A friend suggested a while ago that I write about dating. I had an outburst of laughter. If you’ve been reading the blog for any length of time, you’ve probably figured out that I have an issue with the “m” word – marriage and its cousin, dating. Bringing it up around me has the same effect of yelling fire – I take cover and scatter.
I hate the process of dating. It seems so superficial and exhausting. Chris Rock said it best when he said the first six months of dating you’re not dating that person but their agent – the version of themselves they want you to believe. I am of the philosophy of see me at my worst because it only gets better from there – the good bad and ugly. Once you’ve seen that ugly side of me (physically, emotionally, mentally) and you’re still willing to hang in the game, the best is yet to come. (Cue Avery Sunshine’s song “It’s Just that Ugly Part of Me”)
As a kid, I recall Carol Burnett saying something like the best marriage is when you have a house and your husband’s house is next door. That appealed to me even at a young age – maybe the loner middle child in me need for my own space. If absence makes the heart grow fonder, be gone for a while so I can have a reason to miss you. No PDA (public displays of affection) and don’t hang on me like a needy toddler. Yes I said it! From what I hear, rumor has it that Tim Burton and Helena Bonham Carter have a Carol Burnett-esque marriage – two townhomes in London with an underground tunnel connecting both. Real estate in New York is too expensive for this option, but I am willing to compromise for a den/office all my own not communal or marital space – all mine.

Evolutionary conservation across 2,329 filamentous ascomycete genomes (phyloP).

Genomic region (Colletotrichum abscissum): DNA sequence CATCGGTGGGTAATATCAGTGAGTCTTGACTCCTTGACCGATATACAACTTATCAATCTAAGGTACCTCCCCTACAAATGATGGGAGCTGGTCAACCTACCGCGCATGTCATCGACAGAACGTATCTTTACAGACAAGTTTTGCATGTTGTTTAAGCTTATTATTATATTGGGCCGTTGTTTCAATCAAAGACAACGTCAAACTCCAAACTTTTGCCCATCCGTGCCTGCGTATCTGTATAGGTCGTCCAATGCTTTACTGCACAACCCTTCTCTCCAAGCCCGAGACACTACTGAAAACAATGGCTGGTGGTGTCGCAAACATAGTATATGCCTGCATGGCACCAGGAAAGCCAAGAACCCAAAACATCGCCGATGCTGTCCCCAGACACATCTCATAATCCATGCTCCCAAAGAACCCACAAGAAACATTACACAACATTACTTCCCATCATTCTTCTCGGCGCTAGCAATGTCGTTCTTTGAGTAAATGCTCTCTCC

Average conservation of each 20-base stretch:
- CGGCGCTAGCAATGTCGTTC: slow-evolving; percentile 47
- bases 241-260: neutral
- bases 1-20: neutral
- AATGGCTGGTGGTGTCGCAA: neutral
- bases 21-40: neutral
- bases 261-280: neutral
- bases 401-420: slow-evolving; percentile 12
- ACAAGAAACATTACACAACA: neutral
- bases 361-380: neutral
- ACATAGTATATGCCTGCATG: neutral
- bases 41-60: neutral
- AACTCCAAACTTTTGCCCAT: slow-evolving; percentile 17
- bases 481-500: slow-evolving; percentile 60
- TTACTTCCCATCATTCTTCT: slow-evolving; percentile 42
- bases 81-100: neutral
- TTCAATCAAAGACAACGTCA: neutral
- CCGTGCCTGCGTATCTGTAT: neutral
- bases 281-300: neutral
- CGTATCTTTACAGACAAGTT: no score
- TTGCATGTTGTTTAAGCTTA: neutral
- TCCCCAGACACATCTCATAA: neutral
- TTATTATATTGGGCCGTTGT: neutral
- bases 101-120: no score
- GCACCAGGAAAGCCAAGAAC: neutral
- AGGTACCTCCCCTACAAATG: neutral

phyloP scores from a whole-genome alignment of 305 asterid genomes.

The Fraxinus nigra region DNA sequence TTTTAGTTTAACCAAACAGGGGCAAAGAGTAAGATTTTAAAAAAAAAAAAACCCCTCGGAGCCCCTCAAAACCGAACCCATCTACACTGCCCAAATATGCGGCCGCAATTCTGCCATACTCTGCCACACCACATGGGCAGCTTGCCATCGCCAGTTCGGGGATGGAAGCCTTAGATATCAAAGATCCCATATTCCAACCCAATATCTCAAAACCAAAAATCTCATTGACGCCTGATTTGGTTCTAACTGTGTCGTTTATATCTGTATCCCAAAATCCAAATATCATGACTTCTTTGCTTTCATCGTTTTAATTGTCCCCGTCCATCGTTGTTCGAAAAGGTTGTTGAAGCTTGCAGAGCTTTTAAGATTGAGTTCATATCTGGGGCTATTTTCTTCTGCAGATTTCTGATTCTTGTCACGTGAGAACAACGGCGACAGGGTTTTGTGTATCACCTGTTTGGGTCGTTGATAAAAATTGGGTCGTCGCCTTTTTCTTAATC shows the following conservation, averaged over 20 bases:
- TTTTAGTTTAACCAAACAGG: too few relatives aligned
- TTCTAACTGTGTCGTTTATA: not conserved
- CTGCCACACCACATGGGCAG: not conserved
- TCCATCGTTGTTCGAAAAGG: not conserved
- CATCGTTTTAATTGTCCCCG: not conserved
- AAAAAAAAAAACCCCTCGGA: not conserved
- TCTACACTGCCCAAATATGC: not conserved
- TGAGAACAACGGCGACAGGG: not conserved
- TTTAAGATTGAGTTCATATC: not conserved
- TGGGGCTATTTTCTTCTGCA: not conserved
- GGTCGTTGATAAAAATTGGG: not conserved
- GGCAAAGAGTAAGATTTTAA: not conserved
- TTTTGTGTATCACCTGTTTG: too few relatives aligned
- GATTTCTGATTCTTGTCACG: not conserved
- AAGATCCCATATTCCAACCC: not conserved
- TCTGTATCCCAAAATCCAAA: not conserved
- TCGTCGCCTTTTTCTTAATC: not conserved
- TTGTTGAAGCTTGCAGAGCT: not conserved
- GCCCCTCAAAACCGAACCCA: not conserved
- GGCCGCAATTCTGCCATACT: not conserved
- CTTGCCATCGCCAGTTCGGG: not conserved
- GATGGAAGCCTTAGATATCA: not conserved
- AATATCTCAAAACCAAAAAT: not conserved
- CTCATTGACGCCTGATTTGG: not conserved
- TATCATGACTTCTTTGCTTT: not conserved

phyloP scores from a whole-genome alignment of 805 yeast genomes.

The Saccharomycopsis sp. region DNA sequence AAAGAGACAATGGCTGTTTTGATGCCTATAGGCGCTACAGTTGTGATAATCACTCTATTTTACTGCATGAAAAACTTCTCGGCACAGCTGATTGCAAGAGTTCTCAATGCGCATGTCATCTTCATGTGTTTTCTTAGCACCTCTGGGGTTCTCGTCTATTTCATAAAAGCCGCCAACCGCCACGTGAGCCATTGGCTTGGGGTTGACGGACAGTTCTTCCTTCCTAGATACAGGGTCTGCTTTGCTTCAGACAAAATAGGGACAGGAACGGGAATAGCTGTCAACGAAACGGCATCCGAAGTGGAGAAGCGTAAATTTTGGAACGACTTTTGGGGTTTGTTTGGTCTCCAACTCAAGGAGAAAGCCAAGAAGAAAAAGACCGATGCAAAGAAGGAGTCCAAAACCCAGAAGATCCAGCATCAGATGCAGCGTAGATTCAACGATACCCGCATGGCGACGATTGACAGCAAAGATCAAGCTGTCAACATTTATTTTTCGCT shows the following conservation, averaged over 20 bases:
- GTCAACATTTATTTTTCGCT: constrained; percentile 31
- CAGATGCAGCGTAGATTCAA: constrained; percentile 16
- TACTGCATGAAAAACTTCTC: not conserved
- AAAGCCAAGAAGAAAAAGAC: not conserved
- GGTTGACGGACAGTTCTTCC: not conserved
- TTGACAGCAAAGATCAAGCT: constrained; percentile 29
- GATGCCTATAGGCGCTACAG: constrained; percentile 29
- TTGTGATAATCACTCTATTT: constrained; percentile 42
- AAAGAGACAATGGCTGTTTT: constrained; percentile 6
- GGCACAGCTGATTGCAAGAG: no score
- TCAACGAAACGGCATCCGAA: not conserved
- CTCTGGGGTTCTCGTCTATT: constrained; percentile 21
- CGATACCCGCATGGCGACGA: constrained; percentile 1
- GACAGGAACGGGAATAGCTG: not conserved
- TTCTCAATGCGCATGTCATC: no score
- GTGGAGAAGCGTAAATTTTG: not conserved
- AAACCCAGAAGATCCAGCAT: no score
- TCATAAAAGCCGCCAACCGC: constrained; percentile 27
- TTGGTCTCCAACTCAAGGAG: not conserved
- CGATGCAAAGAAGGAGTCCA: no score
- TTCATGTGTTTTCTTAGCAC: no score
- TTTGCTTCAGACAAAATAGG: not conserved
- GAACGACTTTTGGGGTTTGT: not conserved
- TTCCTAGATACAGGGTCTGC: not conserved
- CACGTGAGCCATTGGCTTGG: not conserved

About the time I heard Carol Burnett’s nugget on the best marriage, I saw “Auntie Mame.” At that point, I knew I found my calling – to be the world’s greatest auntie. When people ask if I have children I reply, “I have four nieces and three nephews – the labor and delivery almost killed me but I’m a trooper so I made it through.” I love my babies. I’ve spoiled them but they aren’t rotten. Domestic life never appealed to me. My dad made the fatal mistake of telling me that no man would ever marry a woman that did not know how to cook. I replied, “if he marries me knowing I can’t cook then maybe he married me for the right reason, plus I’m looking for a cook and clean too.” At the age of 8, I confided in my bosom friend at our secret spot (top of the slide) that I did not think I’d ever marry because good men are scarce and at the rate it was going we’d probably never met anyone that would be half as decent as our dads. So it was settled. I’d be a career woman and the best auntie ever!